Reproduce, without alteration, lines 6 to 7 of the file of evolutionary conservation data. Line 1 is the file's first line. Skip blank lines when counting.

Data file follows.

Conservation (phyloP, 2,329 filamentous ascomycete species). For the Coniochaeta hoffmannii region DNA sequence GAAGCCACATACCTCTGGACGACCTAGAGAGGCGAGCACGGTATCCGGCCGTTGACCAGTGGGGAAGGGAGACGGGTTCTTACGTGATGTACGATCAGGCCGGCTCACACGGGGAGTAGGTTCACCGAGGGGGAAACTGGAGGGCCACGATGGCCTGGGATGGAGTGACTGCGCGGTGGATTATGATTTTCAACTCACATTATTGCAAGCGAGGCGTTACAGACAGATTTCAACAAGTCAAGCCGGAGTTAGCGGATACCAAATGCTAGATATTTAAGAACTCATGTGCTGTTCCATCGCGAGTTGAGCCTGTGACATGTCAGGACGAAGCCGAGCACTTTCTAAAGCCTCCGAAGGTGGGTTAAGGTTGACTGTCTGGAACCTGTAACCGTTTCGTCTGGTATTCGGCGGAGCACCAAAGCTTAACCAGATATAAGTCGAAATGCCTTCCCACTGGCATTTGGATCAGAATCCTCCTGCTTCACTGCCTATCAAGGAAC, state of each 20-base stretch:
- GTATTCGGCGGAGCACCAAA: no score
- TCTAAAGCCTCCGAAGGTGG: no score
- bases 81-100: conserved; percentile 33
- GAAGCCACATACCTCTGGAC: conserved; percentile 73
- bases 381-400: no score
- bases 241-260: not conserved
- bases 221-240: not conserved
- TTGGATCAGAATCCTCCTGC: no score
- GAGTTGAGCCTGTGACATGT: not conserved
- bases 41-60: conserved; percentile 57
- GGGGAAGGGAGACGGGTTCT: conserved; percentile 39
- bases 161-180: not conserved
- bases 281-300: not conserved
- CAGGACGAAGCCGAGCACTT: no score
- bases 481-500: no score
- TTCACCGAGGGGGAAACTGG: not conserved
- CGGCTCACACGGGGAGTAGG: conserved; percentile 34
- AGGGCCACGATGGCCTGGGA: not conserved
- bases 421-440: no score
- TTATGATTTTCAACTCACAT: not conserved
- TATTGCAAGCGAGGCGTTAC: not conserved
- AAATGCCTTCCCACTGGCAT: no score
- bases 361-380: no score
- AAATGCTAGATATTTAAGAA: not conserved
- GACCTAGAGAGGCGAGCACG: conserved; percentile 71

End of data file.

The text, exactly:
- bases 381-400: no score
- bases 241-260: not conserved